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knew of) but charity : but this was so far from satisfying them, that still the importunity increased, which made him diligently inquire into the secret of it. The first cause he found was, that a dying person in the parish desired to have it rung before him to church, and pretended he could not die in peace if it were denied him; and that the keeping of that bell did anciently belong to that family from father to son: but because this seemed nothing but a fond and unreasonable superstition, he enquired farther, and at last found that they believed this bell came from heaven, that it used to be carried from place to place, to end controversies by oath, which the worst man durst not violate if they swore upon that bell, and the best men amongst them durst not but believe them; that if this bell was rung before the corpse to the grave, it would help him out of purgatory, and that therefore when any one died, the friends of the deceased did, whilst the bell was in their possession, hire it for the behoof of the dead, and that by this means that family was in part maintained. Seeing under what spirit of delusion those poor souls lay, how infinitely their credulity was abused, how certainly they believed in trifles, and perfectly relied on vanity, and how little they regarded the truths of God, and how they drank not at all of the waters of salvation, gave him much trouble. For the numerous companies of priests and friers amongst them, took care they should know nothing of religion but what they designed for them, they used all means to keep them to the use of the Irish tongue, lest if they learnt English, they might be supplied with persons fitter to instruct them.

This and many other evils were made greater and more irremediable by the affrightment which their priests put upon them by the issues of ecclesiastical jurisdietion, by which they gave them laws, not only for religion, but even for temporal things, and turned their proselytes from the mass, if they became farmers of the tythes from the mi. nister or proprietary without their leave. He declares he spoke that which he knew to be true by their own confession and unconstrained and uninvited narratives; so that as it was certain that the Roman religion, as it: stood in distinction and separation from the Established church, was a body of strange propositions, having but little relish of true

primitive and pure Christianity, so it was there amongst the Irish a faction and a state party and design to recover their old laws and barbarous manner of living, a device to enable them to dwell alone, and to be populus unius labii, a people of one language, and unmingled with others. And if this be religion, it is such a one as ought to be reproved by all the severities of reason and religion, lest the people perish, and their souls be cheaply given away to them that make merchandize of souls, who were the purchase and price of Christ's blood. Such were the reasons which induced the bishops to take the part they adopted, and himself to be engaged in this controversy.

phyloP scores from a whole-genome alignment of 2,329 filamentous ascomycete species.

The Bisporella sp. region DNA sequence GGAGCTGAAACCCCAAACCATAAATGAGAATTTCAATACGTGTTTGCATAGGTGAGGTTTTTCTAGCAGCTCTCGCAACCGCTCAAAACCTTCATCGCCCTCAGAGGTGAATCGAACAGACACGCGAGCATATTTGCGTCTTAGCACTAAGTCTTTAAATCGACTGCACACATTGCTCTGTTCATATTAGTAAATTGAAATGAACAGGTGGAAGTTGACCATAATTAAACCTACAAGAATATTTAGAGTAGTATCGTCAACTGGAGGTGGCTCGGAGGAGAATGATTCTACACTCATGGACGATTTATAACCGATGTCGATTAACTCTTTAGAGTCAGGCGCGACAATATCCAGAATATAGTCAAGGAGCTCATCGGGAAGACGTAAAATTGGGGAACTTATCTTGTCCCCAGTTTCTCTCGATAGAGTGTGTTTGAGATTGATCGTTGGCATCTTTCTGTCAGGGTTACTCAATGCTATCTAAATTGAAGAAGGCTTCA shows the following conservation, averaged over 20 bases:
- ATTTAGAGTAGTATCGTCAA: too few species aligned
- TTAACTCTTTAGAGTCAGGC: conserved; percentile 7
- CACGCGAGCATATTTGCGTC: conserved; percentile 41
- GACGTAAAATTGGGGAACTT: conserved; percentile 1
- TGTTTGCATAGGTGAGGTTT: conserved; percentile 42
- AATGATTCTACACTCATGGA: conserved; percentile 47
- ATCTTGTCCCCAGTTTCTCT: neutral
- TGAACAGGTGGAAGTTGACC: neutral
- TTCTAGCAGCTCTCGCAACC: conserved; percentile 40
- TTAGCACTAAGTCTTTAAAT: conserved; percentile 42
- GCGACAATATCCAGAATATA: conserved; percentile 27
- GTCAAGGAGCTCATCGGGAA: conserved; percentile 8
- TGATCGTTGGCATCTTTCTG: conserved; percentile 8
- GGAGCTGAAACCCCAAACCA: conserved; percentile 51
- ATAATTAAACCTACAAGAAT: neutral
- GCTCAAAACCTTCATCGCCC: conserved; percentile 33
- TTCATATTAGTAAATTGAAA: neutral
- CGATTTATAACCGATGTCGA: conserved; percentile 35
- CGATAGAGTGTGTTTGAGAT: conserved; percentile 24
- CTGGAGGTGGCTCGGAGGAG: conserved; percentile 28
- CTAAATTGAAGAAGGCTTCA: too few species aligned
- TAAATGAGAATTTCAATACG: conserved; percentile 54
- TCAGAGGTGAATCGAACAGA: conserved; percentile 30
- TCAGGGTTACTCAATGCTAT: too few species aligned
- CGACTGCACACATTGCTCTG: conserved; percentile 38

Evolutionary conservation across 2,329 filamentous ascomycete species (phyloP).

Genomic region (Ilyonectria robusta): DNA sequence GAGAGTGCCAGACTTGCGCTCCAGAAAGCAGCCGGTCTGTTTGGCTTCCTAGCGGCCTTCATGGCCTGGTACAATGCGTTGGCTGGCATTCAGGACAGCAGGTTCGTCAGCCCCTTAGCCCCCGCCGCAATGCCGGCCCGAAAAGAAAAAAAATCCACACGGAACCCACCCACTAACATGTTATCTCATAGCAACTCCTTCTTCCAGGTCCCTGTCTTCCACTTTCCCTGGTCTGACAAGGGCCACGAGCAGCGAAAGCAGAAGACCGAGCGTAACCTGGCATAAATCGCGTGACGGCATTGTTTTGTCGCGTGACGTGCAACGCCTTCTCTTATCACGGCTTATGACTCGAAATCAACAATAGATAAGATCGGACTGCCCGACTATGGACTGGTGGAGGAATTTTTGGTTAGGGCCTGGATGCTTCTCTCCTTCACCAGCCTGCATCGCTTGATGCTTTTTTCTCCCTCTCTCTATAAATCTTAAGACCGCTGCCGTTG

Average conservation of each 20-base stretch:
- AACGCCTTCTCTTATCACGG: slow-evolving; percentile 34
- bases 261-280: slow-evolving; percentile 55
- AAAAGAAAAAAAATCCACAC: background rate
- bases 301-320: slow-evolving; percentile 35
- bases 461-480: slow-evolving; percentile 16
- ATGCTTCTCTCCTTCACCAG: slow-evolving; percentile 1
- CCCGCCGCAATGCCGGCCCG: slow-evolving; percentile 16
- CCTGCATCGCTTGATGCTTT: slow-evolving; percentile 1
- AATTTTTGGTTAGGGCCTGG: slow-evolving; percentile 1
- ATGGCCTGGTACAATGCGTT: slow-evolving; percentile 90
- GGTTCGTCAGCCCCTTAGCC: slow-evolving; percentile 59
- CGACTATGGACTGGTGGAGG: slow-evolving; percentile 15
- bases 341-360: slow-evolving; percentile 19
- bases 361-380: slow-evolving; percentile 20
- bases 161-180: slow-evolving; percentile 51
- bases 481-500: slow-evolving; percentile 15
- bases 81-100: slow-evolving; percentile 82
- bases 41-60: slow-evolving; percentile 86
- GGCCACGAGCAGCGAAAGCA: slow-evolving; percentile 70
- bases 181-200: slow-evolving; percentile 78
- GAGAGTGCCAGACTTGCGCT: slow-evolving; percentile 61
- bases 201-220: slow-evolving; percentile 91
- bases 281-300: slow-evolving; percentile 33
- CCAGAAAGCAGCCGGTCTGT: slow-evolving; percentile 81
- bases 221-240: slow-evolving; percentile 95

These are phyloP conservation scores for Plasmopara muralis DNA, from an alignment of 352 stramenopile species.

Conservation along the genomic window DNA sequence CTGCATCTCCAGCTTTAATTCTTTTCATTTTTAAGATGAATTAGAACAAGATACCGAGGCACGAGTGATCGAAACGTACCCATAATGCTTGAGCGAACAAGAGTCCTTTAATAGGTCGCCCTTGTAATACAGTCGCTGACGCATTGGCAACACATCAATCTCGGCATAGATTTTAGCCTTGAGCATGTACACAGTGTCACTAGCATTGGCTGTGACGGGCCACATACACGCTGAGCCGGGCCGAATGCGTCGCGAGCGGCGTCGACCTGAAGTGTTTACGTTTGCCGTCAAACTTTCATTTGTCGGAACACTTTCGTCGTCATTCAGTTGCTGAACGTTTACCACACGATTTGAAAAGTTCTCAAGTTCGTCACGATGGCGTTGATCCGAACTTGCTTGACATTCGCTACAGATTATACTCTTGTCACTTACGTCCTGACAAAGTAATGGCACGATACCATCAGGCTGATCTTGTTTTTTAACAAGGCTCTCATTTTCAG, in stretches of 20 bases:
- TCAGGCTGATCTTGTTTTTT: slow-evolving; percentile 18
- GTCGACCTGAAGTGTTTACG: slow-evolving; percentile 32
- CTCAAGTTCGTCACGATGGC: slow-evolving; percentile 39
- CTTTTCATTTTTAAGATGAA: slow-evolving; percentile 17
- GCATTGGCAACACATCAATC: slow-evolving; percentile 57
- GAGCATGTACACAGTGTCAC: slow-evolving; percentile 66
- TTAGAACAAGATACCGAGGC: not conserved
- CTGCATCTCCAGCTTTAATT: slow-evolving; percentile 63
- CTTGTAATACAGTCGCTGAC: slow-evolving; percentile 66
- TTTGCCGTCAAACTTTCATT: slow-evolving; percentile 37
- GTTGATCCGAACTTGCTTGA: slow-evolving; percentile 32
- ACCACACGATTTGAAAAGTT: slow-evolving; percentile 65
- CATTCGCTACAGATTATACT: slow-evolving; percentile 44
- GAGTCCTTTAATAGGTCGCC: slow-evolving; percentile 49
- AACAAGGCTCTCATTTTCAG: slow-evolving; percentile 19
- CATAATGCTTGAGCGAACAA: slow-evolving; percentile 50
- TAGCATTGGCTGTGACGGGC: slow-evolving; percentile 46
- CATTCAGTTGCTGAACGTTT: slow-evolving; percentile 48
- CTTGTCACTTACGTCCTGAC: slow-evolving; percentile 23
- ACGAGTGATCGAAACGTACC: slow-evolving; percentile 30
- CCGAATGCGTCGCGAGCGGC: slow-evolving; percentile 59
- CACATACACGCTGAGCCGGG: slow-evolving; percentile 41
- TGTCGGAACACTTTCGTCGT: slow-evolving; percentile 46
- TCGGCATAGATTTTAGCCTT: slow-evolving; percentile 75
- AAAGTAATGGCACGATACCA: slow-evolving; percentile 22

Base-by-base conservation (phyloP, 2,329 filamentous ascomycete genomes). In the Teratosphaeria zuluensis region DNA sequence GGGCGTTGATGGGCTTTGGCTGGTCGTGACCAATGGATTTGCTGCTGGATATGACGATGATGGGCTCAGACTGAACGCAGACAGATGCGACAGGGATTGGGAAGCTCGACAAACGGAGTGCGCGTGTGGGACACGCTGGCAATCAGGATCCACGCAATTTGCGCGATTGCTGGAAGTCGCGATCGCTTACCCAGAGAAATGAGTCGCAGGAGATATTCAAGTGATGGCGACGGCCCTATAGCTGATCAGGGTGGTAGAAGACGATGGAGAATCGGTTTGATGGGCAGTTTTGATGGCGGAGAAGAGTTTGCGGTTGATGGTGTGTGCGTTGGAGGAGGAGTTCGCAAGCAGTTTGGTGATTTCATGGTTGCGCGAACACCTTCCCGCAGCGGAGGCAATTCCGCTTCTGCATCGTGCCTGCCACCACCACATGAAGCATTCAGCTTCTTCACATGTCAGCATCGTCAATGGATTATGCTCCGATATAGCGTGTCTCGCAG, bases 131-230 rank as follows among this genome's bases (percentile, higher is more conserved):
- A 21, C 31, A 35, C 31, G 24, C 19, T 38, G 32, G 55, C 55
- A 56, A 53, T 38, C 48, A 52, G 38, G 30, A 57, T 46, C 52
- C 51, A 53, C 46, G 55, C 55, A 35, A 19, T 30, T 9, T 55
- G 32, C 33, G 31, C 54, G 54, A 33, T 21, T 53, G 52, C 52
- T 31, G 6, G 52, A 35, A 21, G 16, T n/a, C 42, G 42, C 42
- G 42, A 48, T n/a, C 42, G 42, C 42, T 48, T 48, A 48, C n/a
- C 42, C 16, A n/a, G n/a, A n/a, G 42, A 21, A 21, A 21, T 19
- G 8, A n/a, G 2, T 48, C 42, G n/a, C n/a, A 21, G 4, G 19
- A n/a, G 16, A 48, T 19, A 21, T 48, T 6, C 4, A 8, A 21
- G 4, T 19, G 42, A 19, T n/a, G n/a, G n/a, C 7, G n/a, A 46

The temper and spirit which pervade the “ Dissuasive from Popery,” are of the kind that might be expected from a character of the most uniform piety, and one who had his subject at command. He expresses himself in language adapted to the various ranks in society for which the work was intended, and produces deep and extensive knowledge of the councils, the fathers, and historians of the church.

< Preface to the “ Dissuasive.”

The subject is divided into three chapters, and subdivided into sections. In the first chapter he shews “ that the church of Rome “ has propositions of its own, which are new “ and unheard of in the first ages of the « Christian church; whereas the religion of o the church of England is certainly primi. “ tive and apostolical.” Then he proceeds to prove “ that the church of Rome, as it “ was at that day disordered, teaches doc“ trines, and uses practices, which are in “ themselves, or in their true and immediate “consequences, direct impieties, and give ““ warranty to a wicked life.” And lastly, " that the church of Rome teaches doctrines, “ which in many things are destructive 6 of Christian society in general ; and of “monarchy in particular: both which the “ church of England and Ireland greatly and “christianly supports.”

The work was received with such general approbation, that it went through several impressions d. But the adverse party did not suffer it to remain long unnoticed ; and a volume in quarto appeared in the year 1665,

d Ant. Wood.

written by Edward Worseley, a jesuit, of the family of Worseley, in Lancashire, entitled “ Truth will out; or, a Discovery of some “ Untruths smoothly told by Dr. Jer. Taylor, “ in his Dissuasive from Popery." Other animadversions were made upon it, by John Sergeant, a secular priest, in one of his appendices to “ Sure Footing in Christianity.”

These only urged him to enter more thoroughly into the subject, and produced “the “ second part of the Dissuasive from Popery, « in vindication of the first part and further " Reproof and Conviction of the Roman “ errors;" published in the year 1667, with an introduction: being “an answer to the fourth Appendix to J. S. his Sure Footing; intended against the general way of procedure in the “ Dissuasive from Popery.” This did not appear publicly till after his death $, being in


e Edw. Worslæus, - diu inter Protestantes, doctrinâ et beneficio ecclesiastico eminuit et pravorum dogmatum deteetâ falsitate, ad ea refutanda animum adjecit - (Jer suita e Collegio Leodiensi) vide Florum Anglo-Bavaricum Leodii 1685, 4to. p. 53, 54 - vide MSS. Baker, p. 285, Athen. Oxon. edit. Univ. Lib. Camb. stelle o no John Sergeant.

Duis uit vi Rust's Sermon - another work appeared after Bp. Taylor's death entitled “Contemplations of the State of

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